Extreme Temperature Diary- Thursday June 13th, 2024/Main Topic: ‘Stickiness’-A New Way to Describe Heat

A New Way to Talk About Heat – The New York Times (nytimes.com)

Climate Forward

A New Way to Talk About Heat

Record-breaking temperatures are pushing experts and public health officials to come up with a new vocabulary to warn the public about extreme heat.

Last month was not only the hottest May on record, it was the 12th month in a row to earn such a distinction. But was it “stickier”?

study published in May in The Journal of Atmospheric Sciences proposes a new term to measure heat, one that may feel familiar: “stickiness.” Catherine Ivanovich, a climate scientist and Ph.D. candidate at Columbia University and lead author of the study, says that this new stickiness calculation combines several measurements of humidity and temperature. The goal is to determine which factor has the bigger influence on a hot day, the temperature measured by a thermometer or the moisture present in the air.

As climate scientists, meteorologists and public health officials grapple with record-breaking temperatures, they’re also exploring new ways of measuring extreme heat and new ways of communicating its risks.

We know that climate change increases the frequency, intensity and longevity of heat waves. And extreme heat is often striking earlier in the year.

On Sunday, at a rally for former President Donald Trump in Las Vegas, nearly 100 people crowded into cooling tents, sheltering from triple-digit temperatures, and six were taken to a local hospital, according to the Clark County fire department. Similar scenes have been playing out in heat waves across Indiain Mexico and throughout the Western United States.

Isolating the geographic and atmospheric factors that contribute to different types of heat is important because not all heat is created equal. In arid climates, like the Southwest United States, dry heat allows for more perspiration, which helps cool the body. In more humid climates, like the Southeast, where more moisture crowds into the air particles, it’s harder for sweat to evaporate, which makes it harder to cool off.

The heat index, which is humidity combined with air temperature, gives us a good idea of what the air feels like outside. But a new stickiness measure could be even more specific. For example, it could help us determine how much of today’s expected high of 97 degrees Fahrenheit in Reno, Nev., is influenced by temperature and how much is influenced by humidity.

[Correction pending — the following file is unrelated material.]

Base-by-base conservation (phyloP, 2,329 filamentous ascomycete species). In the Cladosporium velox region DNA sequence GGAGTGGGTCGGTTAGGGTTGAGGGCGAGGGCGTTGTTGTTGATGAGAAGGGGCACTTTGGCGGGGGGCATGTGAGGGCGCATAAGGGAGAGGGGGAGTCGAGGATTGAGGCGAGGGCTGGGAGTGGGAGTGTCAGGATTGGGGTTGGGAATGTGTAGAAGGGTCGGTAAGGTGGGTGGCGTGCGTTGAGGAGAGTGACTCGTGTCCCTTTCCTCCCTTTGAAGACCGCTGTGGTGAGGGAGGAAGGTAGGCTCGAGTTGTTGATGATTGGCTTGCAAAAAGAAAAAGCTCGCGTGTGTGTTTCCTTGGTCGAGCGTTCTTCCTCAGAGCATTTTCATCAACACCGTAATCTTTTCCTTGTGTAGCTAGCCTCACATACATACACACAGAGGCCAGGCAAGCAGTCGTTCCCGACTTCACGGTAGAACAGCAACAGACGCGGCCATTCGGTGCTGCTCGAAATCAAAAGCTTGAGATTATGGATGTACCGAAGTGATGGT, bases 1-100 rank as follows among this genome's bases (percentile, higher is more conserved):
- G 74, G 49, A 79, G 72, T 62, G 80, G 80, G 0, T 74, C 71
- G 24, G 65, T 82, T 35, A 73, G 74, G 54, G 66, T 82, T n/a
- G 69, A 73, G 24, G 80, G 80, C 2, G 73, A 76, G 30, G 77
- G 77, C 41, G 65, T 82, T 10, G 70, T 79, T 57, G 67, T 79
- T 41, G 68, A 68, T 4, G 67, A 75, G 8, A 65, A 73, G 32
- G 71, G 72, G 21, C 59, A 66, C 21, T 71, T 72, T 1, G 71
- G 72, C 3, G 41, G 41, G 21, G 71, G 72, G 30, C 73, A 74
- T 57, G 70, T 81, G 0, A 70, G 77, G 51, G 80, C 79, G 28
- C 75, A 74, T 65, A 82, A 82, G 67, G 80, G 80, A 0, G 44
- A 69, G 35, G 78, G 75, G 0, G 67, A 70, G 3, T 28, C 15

The composition of heat matters because extreme humid heat tends to be more dangerous than extreme dry heat, Ivanovich said. “Extreme humid heat is a local phenomenon that needs a personalized or localized way for addressing it,” she said. “It’s not one-size fits all.”

Right now, stickiness is a technical term, but in time, Ivanovich said it could help public health officials be better prepared to keep their communities cool.

The National Weather Service is also rethinking how it talks about heat. In April, in collaboration with the Centers for Disease Control and Prevention, it launched a new tool called HeatRisk. Users can search a map of the contiguous United States, or input their town or address to figure out their level of threat, ranging between one (little to no risk) and four (extreme risk).

The new N.W.S. system considers three factors. First, it tracks how unusual the heat is for the time of year, because hot days in, say, May are often harder on your body than when you’re acclimated to heat in July. It also accounts for the duration of the heat wave, as longer heat waves tend to create more public health problems, and it incorporates how the C.D.C. evaluates a given day’s heat-related hazards.

For example, if you’re in Atlanta with a high of 86 degrees Fahrenheit, today’s heat risk is “minor,” and is distinguished as a yellow level one on HeatRisk. But on Saturday, a high of 98 degrees means the heat risk is “major,” or a bright red level three. That kind of heat could affect anyone without air-conditioning or access to a cooling center, and those without adequate hydration, especially people working in heat-sensitive industries like farm or municipal workers.

Jessica Lee, public program coordinator at the National Weather Service, said HeatRisk is a first-of-its-kind program that combines both weather and C.D.C. health guidance. “It combines both aspects to provide personal, localized information,” Lee said. “It’s important to remember that heat is the number one weather related killer in the U.S. No one is immune to the impacts of heat.”

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